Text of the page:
In tooth No. 15, a large, single canal was clearly visible. Size 20 and 25 K-files went to length and a WaveOne™ Large file (40:08) was selected. Canal length was confirmed, and the WaveOne™ Large file was used to shape the canal.Advantages of the WaveOne™ file reciprocating system1. Only one NiTi instrument is used per root canal and in most cases per tooth2. Lower cost3. Less instrument separation due to the unique reciprocating movement that will prevent and/or delay the instrument from advancing from plastic deformation to its plastic limit4. Decreases global shaping time, allowing the clinician to spend more time cleaning the root canal system with enhanced irrigation techniques5. Eliminates procedural errors by using a single instrument rather than using multiple files6. A new standard of care, eliminating the possibility of prion contamination owing to single use7. Easy to learn8. Easy to teach.WaveOne™ researchThe Nova Southeastern University College of Dental Medicine in Ft. Lauderdale-Davie, Florida, is conducting research into WaveOne™. The following areas of research, among others, are being investigated using micro-focus CT scanning technology, which provides remarkable insight into:1. Canal centering ability of WaveOne™ (Kuttler et al, 2011) (Figures 17A-17C)2. Remaining canal wall thickness after instrumentation with WaveOne™ (Webber et al, 2011)3. Final shape versus initial shape of the canal with WaveOne™ (Pertot et al, 2011)4. Canal wall cleanliness with WaveOne™ (Machtou et al, 2011) (Figures 18A-18C).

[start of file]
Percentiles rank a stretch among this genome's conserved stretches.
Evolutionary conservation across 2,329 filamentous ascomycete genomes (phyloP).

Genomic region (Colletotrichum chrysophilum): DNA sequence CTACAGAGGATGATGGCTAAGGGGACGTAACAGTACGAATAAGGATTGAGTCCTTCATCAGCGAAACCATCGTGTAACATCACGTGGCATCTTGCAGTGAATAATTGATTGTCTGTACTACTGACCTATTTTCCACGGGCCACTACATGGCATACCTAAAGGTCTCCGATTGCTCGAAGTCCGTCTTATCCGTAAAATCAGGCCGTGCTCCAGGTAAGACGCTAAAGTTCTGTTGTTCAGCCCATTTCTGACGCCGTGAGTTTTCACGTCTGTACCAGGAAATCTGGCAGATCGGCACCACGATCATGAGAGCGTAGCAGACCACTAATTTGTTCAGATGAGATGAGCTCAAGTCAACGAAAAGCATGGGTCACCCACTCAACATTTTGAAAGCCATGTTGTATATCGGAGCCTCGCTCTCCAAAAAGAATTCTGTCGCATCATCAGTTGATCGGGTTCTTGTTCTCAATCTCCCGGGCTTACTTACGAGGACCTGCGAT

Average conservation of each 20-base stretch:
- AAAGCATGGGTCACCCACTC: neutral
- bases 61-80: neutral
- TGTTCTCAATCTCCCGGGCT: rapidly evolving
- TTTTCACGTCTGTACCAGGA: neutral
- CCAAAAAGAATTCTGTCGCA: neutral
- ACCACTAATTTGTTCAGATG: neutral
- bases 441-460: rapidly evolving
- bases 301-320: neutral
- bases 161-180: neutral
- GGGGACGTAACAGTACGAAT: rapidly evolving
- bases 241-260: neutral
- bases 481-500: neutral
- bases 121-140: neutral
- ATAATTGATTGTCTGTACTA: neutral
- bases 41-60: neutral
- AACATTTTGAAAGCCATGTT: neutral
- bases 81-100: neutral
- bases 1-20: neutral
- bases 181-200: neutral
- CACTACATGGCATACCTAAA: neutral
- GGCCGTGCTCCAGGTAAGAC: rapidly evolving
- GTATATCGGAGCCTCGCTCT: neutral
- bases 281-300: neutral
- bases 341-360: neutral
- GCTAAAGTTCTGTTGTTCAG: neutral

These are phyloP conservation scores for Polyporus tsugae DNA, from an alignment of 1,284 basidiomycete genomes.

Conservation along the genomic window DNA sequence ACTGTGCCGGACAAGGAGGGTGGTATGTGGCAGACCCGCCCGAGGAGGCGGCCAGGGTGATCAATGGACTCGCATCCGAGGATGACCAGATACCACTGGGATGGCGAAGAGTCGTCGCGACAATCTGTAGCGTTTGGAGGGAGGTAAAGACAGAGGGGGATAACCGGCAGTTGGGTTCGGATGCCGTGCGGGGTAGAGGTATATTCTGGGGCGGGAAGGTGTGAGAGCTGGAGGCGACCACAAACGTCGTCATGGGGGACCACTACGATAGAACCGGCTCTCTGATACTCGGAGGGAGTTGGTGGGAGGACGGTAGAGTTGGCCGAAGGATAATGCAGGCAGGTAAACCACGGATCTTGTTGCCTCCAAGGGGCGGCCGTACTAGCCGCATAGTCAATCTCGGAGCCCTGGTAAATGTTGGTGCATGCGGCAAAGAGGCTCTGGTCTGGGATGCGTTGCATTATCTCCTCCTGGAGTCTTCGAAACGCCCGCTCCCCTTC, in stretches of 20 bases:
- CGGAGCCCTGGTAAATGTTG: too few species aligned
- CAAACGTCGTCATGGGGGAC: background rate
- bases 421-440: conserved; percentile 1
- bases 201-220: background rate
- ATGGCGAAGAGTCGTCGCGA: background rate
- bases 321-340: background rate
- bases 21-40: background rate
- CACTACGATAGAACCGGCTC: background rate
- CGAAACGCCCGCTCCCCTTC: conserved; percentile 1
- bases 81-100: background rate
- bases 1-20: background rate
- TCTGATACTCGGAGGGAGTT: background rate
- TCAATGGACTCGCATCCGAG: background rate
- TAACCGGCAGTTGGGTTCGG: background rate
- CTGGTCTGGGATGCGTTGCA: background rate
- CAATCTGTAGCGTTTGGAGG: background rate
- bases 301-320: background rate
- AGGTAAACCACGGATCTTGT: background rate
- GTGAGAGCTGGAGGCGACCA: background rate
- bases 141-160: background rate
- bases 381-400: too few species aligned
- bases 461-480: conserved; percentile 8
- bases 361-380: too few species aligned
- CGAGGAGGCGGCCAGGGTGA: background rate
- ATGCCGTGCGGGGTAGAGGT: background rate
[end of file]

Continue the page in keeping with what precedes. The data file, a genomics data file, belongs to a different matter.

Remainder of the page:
Other areas of research are flexibility (Mclean et al, 2011), fatigue (Coil et al, 2011), and debris extrusion (Armando et al, 2011). To date, the results of these studies suggest that WaveOne™ single reciprocating files are comparable in performance to all the major leading brands of NiTi files that operate in continuous rotation.
ConclusionThe WaveOne™ system is an exciting new concept in the preparation of the root canal. While current teaching advocates the use of multiple NiTi files of different diameters and tapers to gradually enlarge the root canal, only one WaveOne™ single shaping file is required to prepare the canal to an adequate size and taper, even in narrow and curved canals.